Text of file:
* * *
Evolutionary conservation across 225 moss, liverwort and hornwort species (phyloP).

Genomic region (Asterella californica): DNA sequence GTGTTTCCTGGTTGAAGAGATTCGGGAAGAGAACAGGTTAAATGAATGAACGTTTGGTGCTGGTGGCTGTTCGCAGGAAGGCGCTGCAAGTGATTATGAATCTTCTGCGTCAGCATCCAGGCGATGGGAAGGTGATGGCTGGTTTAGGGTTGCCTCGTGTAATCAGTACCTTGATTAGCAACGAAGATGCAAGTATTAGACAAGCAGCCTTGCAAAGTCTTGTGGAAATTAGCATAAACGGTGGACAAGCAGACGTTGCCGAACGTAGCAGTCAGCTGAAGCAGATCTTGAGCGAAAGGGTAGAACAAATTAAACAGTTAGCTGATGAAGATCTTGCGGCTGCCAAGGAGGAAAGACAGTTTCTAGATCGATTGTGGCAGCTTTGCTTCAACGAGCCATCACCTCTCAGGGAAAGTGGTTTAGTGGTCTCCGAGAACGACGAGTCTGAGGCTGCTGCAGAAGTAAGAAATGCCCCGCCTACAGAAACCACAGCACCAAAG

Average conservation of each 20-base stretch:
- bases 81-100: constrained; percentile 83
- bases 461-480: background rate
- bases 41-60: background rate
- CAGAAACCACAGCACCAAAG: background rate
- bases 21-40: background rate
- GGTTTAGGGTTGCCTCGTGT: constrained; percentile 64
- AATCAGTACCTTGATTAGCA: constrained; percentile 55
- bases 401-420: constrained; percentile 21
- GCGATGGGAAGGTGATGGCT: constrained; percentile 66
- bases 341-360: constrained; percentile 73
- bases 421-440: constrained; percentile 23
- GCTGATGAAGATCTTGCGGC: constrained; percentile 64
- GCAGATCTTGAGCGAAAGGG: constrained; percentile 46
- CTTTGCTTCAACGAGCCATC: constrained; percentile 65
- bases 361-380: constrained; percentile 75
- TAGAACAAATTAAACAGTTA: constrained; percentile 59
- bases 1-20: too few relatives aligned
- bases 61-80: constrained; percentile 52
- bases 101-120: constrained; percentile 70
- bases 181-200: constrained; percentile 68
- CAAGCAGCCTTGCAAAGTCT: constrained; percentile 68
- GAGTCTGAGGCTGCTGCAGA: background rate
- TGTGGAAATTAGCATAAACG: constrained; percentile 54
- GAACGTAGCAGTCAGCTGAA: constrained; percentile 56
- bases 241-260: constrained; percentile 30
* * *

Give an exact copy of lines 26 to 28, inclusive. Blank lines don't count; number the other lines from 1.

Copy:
- TGTGGAAATTAGCATAAACG: constrained; percentile 54
- GAACGTAGCAGTCAGCTGAA: constrained; percentile 56
- bases 241-260: constrained; percentile 30